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Gatling Guns Hits the Mark at Fontaine’s Civil War, Firearms and Militaria Auction

by WorthPoint Staff (10/06/09).

The top lot of the Civil War, Firearms and Militaria Auction held by Fontaine’s Auction Gallery was this spectacular Colt Model 1883 .45 caliber Gatling gun, which realized $172,500.

The top lot of the Civil War, Firearms and Militaria Auction held by Fontaine’s Auction Gallery was this spectacular Colt Model 1883 .45 caliber Gatling gun, which realized $172,500.

PITTSFIELD, Mass. – A Colt Model 1883 .45 caliber Gatling gun—the 19th-century precursor to the modern-day machine gun—scored a bull’s eye when it soared to $172,500 at a Civil War, Firearms and Militaria Auction held by Fontaine’s Auction Gallery.

The Gatling gun is in fully operational condition, featuring10 rotating .45 caliber barrels encased in a bronze jacket. It came out of the lifetime collection of the late George J. Bisacca, whose mainly Civil War collection had previously been housed in the Eastover Resort complex in Lenox, as part of a museum open to the public. The Gatling gun was fired in showings at Eastover.

The auction was held on Aug. 15-16 at Fontaine’s gallery located at 1485 West Housatonic Street in Pittsfield.

Actually, two Gatling guns were sold at the auction, the other one a Colt Model 1874, which brought $69,000. They easily took top lot honors in a sale that grossed $1.1 million and saw over 800 items change hands. The auction also featured vintage rifles, muskets, revolvers and guns, cannons, swords, drums, frocks, coats, uniforms, a Confederate belt with buckle, tintypes, cartes de visites and more.

“Obviously, any time you top the $1 million mark, it is a cause for celebration,” said John Fontaine, owner of Fontaine’s Auction Gallery.

A standing-room-only crowd packed the Fontaine’s showroom, while online bidders (about 300 registered) participated through Proxibid, Artfact and Fontaine’s own Internet bidding platform, developed especially for them. In addition, approximately 200 people submitted bids by phone, while another 150 or so people submitted left bids. In all there were about 800 participating bidders for the two days.

Following are additional highlights from the sale (all prices quoted include a 15 percent buyer’s premium):

A 3-inch ordinance rifle cannon on a carriage mount, circa 1861, brought $28,750.

A 3-inch ordinance rifle cannon on a carriage mount, circa 1861, brought $28,750.

• Ten lots topped the $10,000 mark, in addition to the two Gatling guns. These included a 3-inch 1861 ordinance rifle cannon carriage mount ($28,750); a Confederate Fayetteville 1864 muzzle-loader armory rifle ($23,000); a 12-pound cannon on iron carriage mount, dated 1837 ($19,550); a Hotchkiss mountain rifle with 2-inch bore cannon ($19,550); and a Model 1861 ordinance rifle-cannon ($17,250).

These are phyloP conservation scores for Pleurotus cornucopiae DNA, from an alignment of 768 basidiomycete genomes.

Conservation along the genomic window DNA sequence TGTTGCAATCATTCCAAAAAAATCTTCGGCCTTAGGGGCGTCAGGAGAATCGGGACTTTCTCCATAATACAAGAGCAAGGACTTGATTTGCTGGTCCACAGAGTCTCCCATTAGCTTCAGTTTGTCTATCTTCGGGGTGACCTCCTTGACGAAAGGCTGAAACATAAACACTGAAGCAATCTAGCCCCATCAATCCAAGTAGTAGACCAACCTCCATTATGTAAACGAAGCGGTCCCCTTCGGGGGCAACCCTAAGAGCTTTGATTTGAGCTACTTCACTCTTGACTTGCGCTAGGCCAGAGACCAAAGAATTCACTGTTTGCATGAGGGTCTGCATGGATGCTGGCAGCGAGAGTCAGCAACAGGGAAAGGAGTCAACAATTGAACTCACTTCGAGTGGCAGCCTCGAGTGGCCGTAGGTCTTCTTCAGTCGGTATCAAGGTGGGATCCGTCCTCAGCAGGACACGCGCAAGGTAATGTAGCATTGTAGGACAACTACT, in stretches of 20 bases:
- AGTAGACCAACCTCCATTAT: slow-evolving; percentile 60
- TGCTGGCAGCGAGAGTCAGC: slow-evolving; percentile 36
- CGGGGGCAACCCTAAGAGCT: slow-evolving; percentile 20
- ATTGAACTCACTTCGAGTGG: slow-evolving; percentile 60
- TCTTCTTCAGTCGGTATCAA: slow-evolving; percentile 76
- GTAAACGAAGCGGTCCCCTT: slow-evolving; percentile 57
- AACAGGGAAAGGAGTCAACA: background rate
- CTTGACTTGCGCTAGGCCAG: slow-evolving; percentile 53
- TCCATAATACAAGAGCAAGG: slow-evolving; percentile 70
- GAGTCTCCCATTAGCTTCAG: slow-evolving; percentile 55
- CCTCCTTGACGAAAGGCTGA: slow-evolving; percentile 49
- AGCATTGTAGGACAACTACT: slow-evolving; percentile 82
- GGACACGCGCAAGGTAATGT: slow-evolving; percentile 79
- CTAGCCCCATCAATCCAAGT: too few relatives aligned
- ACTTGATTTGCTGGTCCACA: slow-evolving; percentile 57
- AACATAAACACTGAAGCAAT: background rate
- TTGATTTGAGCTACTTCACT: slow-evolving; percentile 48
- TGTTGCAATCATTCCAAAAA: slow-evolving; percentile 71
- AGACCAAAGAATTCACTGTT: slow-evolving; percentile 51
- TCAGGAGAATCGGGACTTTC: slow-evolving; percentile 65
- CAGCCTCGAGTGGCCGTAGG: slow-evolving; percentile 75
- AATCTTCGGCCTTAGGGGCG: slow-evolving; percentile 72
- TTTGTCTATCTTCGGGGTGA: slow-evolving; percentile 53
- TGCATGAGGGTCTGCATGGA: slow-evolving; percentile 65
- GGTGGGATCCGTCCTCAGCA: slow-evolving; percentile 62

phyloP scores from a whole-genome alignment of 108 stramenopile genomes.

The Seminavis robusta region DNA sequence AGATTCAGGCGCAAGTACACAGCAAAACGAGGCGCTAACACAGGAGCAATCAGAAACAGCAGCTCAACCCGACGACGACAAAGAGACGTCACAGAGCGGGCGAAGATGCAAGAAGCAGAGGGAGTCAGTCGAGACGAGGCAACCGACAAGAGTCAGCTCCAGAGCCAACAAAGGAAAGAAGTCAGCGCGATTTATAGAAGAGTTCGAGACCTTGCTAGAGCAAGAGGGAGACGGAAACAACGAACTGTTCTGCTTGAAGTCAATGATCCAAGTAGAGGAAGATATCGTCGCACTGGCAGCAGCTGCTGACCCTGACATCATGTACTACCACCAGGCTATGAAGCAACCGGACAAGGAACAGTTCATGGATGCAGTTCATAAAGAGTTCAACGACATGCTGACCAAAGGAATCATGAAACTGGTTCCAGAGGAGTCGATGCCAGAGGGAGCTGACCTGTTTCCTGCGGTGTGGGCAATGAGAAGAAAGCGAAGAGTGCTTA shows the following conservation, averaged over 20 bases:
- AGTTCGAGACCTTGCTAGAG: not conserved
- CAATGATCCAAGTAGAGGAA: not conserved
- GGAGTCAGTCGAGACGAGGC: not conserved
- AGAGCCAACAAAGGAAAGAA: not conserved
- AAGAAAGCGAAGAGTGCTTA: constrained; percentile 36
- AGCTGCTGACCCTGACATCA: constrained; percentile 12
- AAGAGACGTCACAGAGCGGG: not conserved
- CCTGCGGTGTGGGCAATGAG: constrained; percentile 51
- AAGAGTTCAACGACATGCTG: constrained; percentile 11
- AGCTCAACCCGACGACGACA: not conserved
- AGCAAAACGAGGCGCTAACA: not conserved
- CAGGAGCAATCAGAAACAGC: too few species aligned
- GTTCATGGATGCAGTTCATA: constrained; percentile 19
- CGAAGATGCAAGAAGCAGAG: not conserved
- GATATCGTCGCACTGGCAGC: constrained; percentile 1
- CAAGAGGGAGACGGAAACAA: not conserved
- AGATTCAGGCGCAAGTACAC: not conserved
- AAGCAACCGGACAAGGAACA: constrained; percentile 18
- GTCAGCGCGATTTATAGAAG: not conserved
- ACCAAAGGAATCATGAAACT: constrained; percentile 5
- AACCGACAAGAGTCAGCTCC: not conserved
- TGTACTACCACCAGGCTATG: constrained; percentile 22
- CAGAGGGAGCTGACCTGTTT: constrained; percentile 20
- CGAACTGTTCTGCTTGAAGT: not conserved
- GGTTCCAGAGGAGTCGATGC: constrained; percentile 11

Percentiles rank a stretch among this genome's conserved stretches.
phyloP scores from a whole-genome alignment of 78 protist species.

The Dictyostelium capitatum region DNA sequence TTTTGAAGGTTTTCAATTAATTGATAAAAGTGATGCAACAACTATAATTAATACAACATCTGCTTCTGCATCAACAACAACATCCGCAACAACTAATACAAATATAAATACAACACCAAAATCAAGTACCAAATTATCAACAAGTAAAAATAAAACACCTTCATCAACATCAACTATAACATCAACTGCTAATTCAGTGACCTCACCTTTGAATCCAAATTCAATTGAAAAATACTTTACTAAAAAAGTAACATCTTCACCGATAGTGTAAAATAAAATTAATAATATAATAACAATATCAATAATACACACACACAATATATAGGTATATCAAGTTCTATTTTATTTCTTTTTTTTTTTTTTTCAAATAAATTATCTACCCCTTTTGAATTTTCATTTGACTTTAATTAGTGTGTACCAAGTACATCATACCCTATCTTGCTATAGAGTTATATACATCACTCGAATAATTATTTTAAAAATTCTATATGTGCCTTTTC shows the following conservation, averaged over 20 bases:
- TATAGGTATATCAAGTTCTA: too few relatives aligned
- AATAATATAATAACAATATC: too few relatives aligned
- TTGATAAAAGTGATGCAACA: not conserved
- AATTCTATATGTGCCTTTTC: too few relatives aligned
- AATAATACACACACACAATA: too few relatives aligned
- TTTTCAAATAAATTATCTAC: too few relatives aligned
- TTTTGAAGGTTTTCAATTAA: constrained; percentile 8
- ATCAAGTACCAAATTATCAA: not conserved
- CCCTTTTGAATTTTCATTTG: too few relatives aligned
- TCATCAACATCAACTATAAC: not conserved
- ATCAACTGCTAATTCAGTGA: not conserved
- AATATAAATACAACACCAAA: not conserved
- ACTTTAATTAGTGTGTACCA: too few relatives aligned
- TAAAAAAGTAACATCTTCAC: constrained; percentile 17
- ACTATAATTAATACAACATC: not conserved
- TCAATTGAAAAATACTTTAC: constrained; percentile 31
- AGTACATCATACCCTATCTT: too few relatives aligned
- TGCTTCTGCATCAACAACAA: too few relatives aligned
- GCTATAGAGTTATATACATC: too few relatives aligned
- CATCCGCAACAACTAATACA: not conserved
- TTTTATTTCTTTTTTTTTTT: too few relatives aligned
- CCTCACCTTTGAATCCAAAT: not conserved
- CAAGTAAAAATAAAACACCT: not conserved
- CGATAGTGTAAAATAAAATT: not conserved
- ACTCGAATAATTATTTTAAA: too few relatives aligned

Ohio Civil War drum with a photo of drummer Corporal H.L. Smith ($7,475).

Ohio Civil War drum with a photo of drummer Corporal H.L. Smith ($7,475).

• A Revolutionary War-era British sea service musket breezed to $4,600; an engraved Smith & Wesson Model No. 2 revolver fetched $4,313; a painting by Horace Smith rose to $4,313; the Civil War collection of Henry. B. Walker of the 121st Volunteer Infantry N.Y. regiment went for $4,025; a Hudson Bay Fowler muzzle loader hit $4,025; and an engraved Colt 1860 Army revolver made $4,025.

• Other lots that soared above the $10,000 mark included an artillery limber with heavy metal ammunition chest ($14,950); a Coehorn mortar round ($14,375); an artillery cannon, carriage only ($12,650); a Mann experimental breech loading cannon ($11,550); and a British 12-pound cannon, circa 1812 ($10,925). Also, an Ohio Civil War drum with a photo of drummer Corp. H. L. Smith hit $7,475.

Civil War-era U.S. New York regiment militia frock coat, made circa 1860 ($7,475).

Civil War-era U.S. New York regiment militia frock coat, made circa 1860 ($7,475).

• A Civil War-era U.S. New York regiment militia frock coat (circa 1860) garnered $7,475; a U.S. Civil War uniform worn by Capt. John Berry realized $6,325; a 16th-century European double-handled Landsknecht commanded $6,325; a burst artillery (tube only, circa 1840) hammered for $6,900; a Mann prototype smoothbore cannon realized $5,750; and a Frankford arsenal 1859 star gauge brought $5,750.

• A very rare field forge box changed hands for $3,738; a Model 1851 Colt Navy revolver, U.S. Martially marked, rang out at $3,450; a lot comprising an Adams revolver, a Confederate sword and a letter coasted to $3,450; an Ames Model 1832 artillery short sword with scabbard frog and belt earned $3,450; and a Civil War ammunition box mounted on a wood-framed caisson hammered for $3,450.

• A Watertown Model 1861 U.S. percussion rifle-musket crossed the block at $3,393; a W. Parker half-stock percussion target rifle sold for $3,163; a Model 1817 flintlock .58 caliber rifle by W. Starr & Son garnered $3,163; a Model 1841 U.S. Harper’s Ferry percussion rifle made $3,163; a Confederate marked tower musket and scabbard hit $3,163; and a flintlock chief’s grade trade gun fetched $3,163.

For more information, visit Fontaine’s Auction Gallery Web site, call at (413) 448-8922 or e- to info@fontaineauction.com.

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